Friendly Friday Challenge: leading lines
To consult the rules of composition before making a picture is a little like consulting the law of gravitation before going for a walkEdward Weston
Weston is right of course, but that doesn’t mean it isn’t helpful to be aware of these ‘rules’. Instead, they should be so much part of our understanding of photography that we no more need to think about them than we do of pressing the shutter!
Patti, in her excellent response to Tina’s Lens Artists challenge theme about the rule of thirds (which I also discussed recently), made a thoughtful point. She said that she asks herself two questions before clicking the shutter:
What parts of the photo do I want to emphasize?
And where am I placing these parts within the frame?
Reading this I realised that I do the same thing, albeit subconsciously at times. By being clear what it is that we actually want to stand out in our image, and really thinking about its placement, we can create more impactful photos; ones which provoke the response in the viewer that we hoped to get.
When we look at a photo our eye is naturally drawn along any lines within it. By thinking about how and where you place any lines in your composition, you can influence the way people view the image, pulling us into the picture, towards the subject, leading us on a journey through the scene.
There are many different types of line of course. They can be straight, diagonal, curvy, zigzag … And each can be used to enhance a photo’s composition and impact.
Architecture especially tends to throw up good leading lines opportunities, paired with symmetry. You’ll see in some of my examples below how by breaking one ‘rule’, the rule of thirds, we can maximise the use of another to direct the viewer’s eye. On other occasions you might be able to combine both rules!
The Taj Mahal of course
Quite possibly the best example of leading lines any photographer could wish for!
Itmad-ud-Daulah, also in Agra
Looking back at the gate of the so-called ‘Baby Taj’; the paths create multiple leading lines.
Angkor Thom, Cambodia
The devas (guardian gods) on the causeway direct the eye to the south gate with its carved face.
Wat Phou ruins in southern Laos
The avenue of stones leads the eye towards the terraces and staircases up to the main sanctuary among the trees.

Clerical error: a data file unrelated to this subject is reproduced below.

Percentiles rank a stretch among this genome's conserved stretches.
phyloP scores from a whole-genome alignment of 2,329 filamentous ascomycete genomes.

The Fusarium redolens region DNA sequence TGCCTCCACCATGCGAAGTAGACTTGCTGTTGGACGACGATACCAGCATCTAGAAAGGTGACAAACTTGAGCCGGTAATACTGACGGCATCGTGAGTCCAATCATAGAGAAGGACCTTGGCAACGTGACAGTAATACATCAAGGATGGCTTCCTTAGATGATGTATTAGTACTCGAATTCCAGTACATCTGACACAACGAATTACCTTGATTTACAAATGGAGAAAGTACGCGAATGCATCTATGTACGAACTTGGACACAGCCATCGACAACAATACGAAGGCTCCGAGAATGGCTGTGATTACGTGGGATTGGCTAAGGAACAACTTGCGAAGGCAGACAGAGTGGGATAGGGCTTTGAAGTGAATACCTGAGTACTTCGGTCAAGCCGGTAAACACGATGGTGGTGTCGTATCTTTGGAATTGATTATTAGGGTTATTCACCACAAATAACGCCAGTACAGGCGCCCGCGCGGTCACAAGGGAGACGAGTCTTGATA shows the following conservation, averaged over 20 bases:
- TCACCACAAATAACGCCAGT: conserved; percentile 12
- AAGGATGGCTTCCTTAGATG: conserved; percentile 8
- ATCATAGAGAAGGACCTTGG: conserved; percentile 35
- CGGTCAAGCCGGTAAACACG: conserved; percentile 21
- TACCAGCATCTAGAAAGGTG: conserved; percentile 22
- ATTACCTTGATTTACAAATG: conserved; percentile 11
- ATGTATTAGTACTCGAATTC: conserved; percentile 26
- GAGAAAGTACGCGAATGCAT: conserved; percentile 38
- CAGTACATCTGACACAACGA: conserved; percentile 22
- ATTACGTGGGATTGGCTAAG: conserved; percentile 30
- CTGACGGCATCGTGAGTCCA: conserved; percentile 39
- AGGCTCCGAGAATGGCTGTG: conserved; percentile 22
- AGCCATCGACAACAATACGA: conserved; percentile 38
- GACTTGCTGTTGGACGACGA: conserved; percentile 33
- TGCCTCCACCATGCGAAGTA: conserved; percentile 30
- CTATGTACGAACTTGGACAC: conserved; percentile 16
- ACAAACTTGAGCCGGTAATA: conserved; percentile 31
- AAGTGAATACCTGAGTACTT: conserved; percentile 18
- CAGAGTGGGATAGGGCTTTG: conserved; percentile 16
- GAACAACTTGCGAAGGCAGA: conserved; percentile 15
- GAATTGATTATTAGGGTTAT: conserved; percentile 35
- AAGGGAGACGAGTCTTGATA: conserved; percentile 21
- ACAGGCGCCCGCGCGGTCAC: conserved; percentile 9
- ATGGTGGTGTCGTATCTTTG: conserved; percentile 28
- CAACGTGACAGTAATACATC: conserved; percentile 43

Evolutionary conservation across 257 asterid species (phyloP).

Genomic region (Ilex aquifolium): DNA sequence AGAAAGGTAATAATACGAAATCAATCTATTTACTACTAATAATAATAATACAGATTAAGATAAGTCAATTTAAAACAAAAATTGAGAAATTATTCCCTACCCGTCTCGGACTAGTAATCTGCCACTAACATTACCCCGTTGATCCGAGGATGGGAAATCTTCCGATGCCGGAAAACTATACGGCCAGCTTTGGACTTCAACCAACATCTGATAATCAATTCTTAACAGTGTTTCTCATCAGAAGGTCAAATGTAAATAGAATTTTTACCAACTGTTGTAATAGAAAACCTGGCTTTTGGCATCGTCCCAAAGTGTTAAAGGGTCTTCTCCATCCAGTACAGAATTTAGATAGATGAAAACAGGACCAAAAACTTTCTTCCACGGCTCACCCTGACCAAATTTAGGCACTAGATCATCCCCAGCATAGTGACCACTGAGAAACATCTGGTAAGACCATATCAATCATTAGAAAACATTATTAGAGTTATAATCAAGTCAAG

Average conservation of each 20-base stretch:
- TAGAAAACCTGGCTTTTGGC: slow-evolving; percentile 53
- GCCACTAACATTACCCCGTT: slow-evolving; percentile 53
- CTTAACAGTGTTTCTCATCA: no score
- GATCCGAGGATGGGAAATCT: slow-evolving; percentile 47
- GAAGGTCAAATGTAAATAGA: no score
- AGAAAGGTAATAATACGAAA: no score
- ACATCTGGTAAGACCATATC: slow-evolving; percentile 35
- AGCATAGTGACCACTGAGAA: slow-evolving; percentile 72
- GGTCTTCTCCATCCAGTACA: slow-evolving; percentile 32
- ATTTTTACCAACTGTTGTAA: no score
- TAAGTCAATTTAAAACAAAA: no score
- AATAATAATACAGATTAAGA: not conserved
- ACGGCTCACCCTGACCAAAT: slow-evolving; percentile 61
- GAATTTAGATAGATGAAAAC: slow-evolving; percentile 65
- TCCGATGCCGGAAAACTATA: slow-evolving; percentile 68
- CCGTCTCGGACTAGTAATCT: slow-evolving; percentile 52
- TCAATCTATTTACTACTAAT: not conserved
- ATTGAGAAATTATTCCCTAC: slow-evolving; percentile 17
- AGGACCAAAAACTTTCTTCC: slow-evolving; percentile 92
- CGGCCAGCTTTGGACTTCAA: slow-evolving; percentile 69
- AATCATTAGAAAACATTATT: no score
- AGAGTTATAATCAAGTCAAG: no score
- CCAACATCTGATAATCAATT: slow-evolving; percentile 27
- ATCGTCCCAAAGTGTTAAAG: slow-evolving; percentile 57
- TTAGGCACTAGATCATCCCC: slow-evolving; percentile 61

Sensō-ji, a temple in Tokyo’s Asakusa district
Shops line Nakamise-dōri, the path to Kaminarimon, the temple’s outer gate, leading us forwards to explore.
Also at Sensō-ji
The small boxes contain omikuji, Japanese Buddhist fortune strips. They lead the eye towards the couple examining the fortune they have chosen at random from the boxes. This shot also follows the rule of thirds, with the placing of the couple.
Banana street in Cidade Velha on Santiago, the original capital of the Cape Verde islands
Does the line of houses help you to spot the chicken in the distance?
A street in Arpino, Italy
Here’s a literal leading line, a washing line!
On Lake Arenal, Costa Rica
The wake of a boat can often provide a great leading line, so remember to look behind you when out on the water! Here it directs the eye to the distant volcano, half-hidden in clouds.
A dune at Sossusvlei, Namibia
The footsteps lead us to the figure at the top, my husband. I could pretend that I stayed at the bottom in order to get this shot but the truth is that I didn’t fancy the climb on soft sand!
On an island in the Mekong, southern Laos
The locals use scraps of wood to create more grip for carts and tractors on the soft sand. I used them to direct the viewer’s eye to the small boat moored offshore.
On San Juan Island, Washington State
This is an example of a curvy leading line, with the path through the long grass and the hedge beyond pointing us towards the lighthouse.
Pied Kingfisher near Mandina Lodge, Gambia
In bird photography a branch can provide a strong leading line, especially a bare one like this. This is also a good rule of thirds example, and the two compositional techniques together create a strong image. It would be less visually interesting if the branch crossed the whole photo with the bird at its centre.
So now it’s your turn. Please share some examples of leading lines from your archives, or maybe get out on a photoshoot and look for some you can include to add impact to your shots.
Thank you to everyone who had a go last time around, sharing your images highlighting the use of frames in composing a photograph. I loved seeing them all! Please do check out some of these contributions if you haven’t already done so. Let’s share the love, and the inspiration!
Anne used frames to show off her home city of Bristol.
Brian gave us a varied selection with a particular emphasis on birds.
Margaret shared some lovely arches used as frames.
Sofia used natural and manmade frames, illustrating how effective they can be in creating depth and setting a scene.
Eklastic’s Pictures Imperfect response included some lovely tree frames and a pair of birds that obliged by almost framing themselves!
Aletta used trees, a fence and a window to frame her subjects.
Margaret was ahead of me with her lovely arches and trees in Yorkshire and Barcelona.
Sandy took us to Cuba to enjoy a lively party and musical performance.
Jez combined forces with the Sunday Stills ‘urban’ theme to show us Glasgow through a variety of frames.
Manja shared a great variety of frames, from trees, to doorways and windows, and to mirrors.